Duration: 90 mins
Amniotic fluid-derived stem (AFS) cells are an attractive cell source for applications in regenerative medicine due to their proliferation capacity, multipotency, immunomodulatory activity, and lack of significant immunogenicity. In addition, they have the ability to modulate inflammatory responses and secrete therapeutic cytokines. Because of these characteristics, AFS cells have been explored for treatments in wound healing and skin regeneration. Studies show that AFS cells are effective in accelerating wound healing in the skin in fetal environments, and more recently in adult wounds. Evidence indicates that delivered cells are often transient, not permanently integrating into the final skin tissue. Instead, they secrete a portfolio of potent growth factors that are integral to skin regeneration and angiogenesis, suggesting a trophic mechanism of augmenting wound healing. These initial works of research suggest that delivery of AFS cells has the potential to be an effective cell therapy for facilitating wound healing and should be further considered for clinical use in excessive skin wounds in human patients.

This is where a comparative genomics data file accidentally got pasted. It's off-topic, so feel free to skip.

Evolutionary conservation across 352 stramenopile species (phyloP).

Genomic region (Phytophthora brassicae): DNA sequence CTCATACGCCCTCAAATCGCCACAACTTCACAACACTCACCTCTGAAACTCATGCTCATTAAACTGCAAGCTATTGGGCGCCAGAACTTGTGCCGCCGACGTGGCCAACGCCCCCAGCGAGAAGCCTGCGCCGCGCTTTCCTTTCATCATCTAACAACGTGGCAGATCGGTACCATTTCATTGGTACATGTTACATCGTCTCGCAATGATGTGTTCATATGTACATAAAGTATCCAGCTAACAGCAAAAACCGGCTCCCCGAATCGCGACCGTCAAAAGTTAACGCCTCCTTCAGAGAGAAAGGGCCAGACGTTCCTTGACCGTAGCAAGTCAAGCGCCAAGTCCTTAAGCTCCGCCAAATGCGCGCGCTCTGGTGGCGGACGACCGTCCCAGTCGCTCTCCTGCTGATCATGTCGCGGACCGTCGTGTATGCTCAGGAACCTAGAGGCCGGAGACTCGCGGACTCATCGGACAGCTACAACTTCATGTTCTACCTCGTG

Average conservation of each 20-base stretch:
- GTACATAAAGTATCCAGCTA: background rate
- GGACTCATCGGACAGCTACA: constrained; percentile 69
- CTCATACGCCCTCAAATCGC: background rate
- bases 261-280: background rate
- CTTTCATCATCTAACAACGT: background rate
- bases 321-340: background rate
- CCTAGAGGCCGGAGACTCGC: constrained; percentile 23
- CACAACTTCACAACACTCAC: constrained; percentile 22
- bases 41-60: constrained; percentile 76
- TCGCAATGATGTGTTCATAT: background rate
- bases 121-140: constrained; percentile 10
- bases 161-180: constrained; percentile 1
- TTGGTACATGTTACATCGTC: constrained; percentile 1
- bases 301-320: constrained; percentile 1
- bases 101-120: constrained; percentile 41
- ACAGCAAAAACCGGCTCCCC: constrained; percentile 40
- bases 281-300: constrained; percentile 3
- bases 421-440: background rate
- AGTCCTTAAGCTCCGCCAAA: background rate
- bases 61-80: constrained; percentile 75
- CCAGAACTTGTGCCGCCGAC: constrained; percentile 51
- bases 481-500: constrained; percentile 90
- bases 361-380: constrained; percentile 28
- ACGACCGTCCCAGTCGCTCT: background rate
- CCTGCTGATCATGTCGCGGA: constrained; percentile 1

This treatment will help your skin to generate new cells and removing the old cells. Nevertheless, AFS cells have the potential to be an effective therapy for treating skin cells. Based on the transient nature of the cells, we hypothesized that the augmentation of skin regeneration was due to the trophic delivery of cytokines.